FIU gets more than $130 million a year to conduct research of all kinds.
One of FIU's most exciting research projects is happening right now in the ice and snow near the North Pole. It's a historic research expedition of the Arctic.
51 scientists, students and technicians from around the world made last-minute preps as they left Dutch Harbor, Alaska, on their way to study the Arctic Ocean.
FIU Professor Dave Kadko has planned this expedition for six years. The team is traveling on icebreakers, special Coast Guard ships that can navigate the harsh, ice-covered waters.
They're collecting ice and water samples to measure the levels of certain pollutants found in the Arctic, to compare against future conditions.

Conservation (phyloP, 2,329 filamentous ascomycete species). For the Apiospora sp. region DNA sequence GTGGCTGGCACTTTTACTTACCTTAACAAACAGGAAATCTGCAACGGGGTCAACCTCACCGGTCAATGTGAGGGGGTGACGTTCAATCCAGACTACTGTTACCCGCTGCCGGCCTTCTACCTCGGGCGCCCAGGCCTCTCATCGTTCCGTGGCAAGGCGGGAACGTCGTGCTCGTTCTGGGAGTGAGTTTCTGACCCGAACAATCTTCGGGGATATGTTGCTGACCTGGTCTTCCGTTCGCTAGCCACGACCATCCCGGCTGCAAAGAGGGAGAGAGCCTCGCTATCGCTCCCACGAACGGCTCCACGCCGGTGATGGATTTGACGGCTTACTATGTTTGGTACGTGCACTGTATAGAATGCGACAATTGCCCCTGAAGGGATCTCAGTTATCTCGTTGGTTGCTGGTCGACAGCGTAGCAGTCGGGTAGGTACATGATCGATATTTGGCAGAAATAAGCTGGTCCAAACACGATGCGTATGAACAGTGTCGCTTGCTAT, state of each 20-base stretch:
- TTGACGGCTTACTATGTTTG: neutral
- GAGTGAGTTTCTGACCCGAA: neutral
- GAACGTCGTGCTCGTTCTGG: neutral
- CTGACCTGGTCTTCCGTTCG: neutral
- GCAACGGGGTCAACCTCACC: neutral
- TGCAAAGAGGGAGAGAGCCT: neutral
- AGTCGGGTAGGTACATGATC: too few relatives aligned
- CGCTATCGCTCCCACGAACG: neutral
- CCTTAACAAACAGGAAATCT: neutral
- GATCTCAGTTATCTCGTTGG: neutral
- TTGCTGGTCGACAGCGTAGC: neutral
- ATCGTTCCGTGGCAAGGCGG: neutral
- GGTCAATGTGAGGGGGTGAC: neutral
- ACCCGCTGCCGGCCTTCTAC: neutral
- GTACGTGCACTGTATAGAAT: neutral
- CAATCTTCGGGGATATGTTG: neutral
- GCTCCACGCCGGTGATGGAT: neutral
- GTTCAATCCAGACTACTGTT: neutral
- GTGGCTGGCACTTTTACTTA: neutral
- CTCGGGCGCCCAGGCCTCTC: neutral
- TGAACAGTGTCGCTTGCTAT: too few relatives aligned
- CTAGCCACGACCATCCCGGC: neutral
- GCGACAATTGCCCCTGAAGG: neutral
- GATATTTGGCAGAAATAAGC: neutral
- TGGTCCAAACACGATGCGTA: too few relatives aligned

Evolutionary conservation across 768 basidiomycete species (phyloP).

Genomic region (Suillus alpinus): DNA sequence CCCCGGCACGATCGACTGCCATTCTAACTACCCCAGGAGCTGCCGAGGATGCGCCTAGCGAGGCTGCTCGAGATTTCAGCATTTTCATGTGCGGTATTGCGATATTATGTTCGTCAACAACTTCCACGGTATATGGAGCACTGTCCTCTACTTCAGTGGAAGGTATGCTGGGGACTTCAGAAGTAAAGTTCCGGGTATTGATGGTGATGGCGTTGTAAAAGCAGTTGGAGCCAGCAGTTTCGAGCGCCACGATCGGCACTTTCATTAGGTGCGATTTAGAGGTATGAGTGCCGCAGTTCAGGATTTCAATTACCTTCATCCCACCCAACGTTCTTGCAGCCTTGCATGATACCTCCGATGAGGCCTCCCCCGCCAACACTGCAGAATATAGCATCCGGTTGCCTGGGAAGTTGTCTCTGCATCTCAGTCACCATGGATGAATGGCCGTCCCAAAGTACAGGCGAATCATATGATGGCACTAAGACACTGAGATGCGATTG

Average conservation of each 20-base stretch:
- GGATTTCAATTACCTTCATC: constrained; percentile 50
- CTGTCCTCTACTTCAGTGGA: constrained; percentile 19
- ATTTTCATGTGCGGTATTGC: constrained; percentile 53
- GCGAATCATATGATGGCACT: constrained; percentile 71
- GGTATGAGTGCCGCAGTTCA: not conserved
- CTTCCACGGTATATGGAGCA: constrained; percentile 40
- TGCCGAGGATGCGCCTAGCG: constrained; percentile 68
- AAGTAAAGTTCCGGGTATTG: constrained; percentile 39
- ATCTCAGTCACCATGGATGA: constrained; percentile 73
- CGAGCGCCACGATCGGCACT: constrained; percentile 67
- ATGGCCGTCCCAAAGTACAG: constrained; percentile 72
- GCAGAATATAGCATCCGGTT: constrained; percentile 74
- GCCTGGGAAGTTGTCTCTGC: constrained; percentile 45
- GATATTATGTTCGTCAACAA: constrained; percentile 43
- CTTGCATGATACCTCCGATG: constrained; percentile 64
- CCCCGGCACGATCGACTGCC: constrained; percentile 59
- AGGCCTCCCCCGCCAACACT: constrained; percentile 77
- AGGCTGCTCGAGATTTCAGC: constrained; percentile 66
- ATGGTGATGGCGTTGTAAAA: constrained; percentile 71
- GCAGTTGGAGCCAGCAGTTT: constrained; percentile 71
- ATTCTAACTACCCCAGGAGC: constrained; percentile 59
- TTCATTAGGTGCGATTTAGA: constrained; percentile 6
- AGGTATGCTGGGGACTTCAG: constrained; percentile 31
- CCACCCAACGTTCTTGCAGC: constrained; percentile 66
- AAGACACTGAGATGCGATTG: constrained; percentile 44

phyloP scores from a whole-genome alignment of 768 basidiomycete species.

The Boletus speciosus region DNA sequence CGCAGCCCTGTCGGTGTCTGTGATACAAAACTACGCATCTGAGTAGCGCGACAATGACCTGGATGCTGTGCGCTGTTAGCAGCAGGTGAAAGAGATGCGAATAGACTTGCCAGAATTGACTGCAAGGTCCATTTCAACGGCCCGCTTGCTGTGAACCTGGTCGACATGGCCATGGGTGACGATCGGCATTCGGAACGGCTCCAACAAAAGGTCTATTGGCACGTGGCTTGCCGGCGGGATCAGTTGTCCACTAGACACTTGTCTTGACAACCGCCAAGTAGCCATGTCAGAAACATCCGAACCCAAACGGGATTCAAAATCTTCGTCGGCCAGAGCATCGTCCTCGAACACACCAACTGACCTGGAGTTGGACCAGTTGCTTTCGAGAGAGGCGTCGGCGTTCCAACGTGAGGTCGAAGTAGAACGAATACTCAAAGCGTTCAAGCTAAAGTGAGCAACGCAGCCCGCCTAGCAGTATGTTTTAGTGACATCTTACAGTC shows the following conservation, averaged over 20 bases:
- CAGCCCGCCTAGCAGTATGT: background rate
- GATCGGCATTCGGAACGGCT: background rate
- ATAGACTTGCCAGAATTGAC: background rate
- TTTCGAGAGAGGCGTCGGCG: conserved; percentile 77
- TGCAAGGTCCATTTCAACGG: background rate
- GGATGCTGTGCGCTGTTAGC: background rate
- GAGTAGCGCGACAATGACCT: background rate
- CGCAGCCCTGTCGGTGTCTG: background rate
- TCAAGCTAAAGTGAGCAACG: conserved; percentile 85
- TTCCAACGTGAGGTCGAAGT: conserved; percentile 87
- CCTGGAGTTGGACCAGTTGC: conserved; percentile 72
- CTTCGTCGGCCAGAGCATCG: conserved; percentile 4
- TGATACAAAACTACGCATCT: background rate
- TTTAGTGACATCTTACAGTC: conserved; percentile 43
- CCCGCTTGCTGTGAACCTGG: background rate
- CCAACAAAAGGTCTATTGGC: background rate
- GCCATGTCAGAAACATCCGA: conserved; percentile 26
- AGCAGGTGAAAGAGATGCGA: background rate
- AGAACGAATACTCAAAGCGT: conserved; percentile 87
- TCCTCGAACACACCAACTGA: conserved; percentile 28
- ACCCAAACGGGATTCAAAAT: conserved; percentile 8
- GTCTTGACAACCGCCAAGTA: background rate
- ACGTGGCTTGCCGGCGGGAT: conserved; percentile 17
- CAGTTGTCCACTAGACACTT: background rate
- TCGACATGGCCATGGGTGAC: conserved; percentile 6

"In the end, they'll be a huge archive of data that people will be using for generations to come. The impact to society will be outstanding," Professor Kadko said.
These multi-million dollar experiments are supposed to provide the most comprehensive understanding ever of the Arctic's chemical composition. Scientists will explore the Arctic for two months and said all the data will take years to interpret.
Kadko said it's critical to find out how much man has impacted the Arctic already because a number of countries are planning on expanding shipping, oil drilling and fishing in that part of the world.